Nicky couldn’t either. He wondered even if the one good thing about it, currently sitting beside him, was like an imagined oasis in the desert.
“Is your brother-in-law still talking to the people from the funeral parlor?” Hank asked.
“Yes. He does not have much. He owns a shop, but they only make enough to get by because there are so many mouths to feed. Brigid works a few days a week at a shirt factory near Washington Square. They trade off watching the kids, or my father watches them if he’s sober, but sometimes Brigid’s oldest daughter Lucy works at the factory in her stead. Lucy is twelve.” Nicky’s heart squeezed. He could feel his grip on everything slipping away, but if he couldn’t keep holding on, he’d fly to pieces.
Hank reached over and briefly rested a hand on Nicky’s knee. Then he withdrew his hand again.
The small gesture did more than Nicky could ever express.
“I need to go to my precinct house this afternoon for an hour or two,” Hank said softly, his voice low and close to Nicky’s ear. “But I will stay for as long as you need me.”
It was all Nicky could do not to cry. He pressed his fingers to his eyes as if he could keep the tears at bay and he nodded. “Thank you.”
Hank took one of Nicky’s hands and held it between both of his. It was too hot to touch, and Nicky’s hands were slimy with sweat, but Nicky couldn’t pull his hands away. He looked up at Hank and their gazes met. They simply stared at each other for a long time. “You’re welcome,” Hank said.
Blurb: Ten Days in August
From the Lower East Side to uptown Manhattan, a curious detective searches for clues on the sidewalks of New York—and finds a secret world of forbidden love that’s too hot to handle…
New York City, 1896. As the temperatures rise, so does the crime rate. At the peak of this sizzling heat wave, police inspector Hank Brandt is called to investigate the scandalous murder of a male prostitute. His colleagues think he should drop the case, but Hank’s interest is piqued, especially when he meets the intriguing key witness: a beautiful female impersonator named Nicholas Sharp.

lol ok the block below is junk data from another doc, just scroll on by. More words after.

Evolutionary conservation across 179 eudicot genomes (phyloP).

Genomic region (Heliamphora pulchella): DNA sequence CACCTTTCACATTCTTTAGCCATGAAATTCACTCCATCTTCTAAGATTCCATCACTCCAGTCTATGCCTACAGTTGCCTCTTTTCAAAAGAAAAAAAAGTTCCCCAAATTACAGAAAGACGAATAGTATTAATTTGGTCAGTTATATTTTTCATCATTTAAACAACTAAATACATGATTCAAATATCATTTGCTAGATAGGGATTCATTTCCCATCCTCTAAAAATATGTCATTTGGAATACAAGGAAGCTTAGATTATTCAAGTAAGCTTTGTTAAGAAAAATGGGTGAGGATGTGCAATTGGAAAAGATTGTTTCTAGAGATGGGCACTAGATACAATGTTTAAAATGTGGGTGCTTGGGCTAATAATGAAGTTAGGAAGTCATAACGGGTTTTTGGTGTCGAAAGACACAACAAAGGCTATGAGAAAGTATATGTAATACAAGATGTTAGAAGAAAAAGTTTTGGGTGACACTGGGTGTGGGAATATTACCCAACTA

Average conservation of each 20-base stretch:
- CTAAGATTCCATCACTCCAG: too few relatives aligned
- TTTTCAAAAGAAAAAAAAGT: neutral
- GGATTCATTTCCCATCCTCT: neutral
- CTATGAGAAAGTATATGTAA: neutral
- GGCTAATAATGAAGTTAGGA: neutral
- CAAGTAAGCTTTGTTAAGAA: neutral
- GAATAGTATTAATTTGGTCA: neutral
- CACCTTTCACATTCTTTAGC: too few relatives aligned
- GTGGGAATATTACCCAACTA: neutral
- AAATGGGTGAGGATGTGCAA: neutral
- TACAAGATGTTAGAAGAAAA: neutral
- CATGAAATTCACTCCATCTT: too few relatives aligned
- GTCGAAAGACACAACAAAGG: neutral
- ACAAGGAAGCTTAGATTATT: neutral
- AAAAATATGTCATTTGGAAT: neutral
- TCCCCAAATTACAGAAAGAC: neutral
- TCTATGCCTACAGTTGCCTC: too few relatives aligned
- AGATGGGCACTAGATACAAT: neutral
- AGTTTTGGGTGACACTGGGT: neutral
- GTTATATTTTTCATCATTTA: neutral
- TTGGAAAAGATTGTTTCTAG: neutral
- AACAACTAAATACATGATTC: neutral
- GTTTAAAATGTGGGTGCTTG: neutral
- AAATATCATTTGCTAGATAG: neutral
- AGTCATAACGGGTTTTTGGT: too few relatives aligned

As a nightclub performer living on the fringes of society, Nicky is reluctant to place his trust in a cop—even one as handsome as Hank. With Police Commissioner Theodore Roosevelt cracking down on vice in the city, Nicky’s afraid that getting involved could end his career. But when he realizes his life is in danger—and Hank is his strongest ally—the two men hit the streets together to solve the crime. From the tawdry tenements of the Lower East Side to the moneyed mansions of Fifth Avenue, Nicky and Hank are determined to uncover the truth. But when things start heating up between them, it’s not just their lives on the line. It’s their love…
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Kate McMurray is an award-winning author romance author and an unabashed romance fan. When she’s not writing, she works as a nonfiction editor, dabbles in various crafts, and is maybe a tiny bit obsessed with baseball. She is currently president of the New York City chapter of Romance Writers of America. She lives in Brooklyn, NY.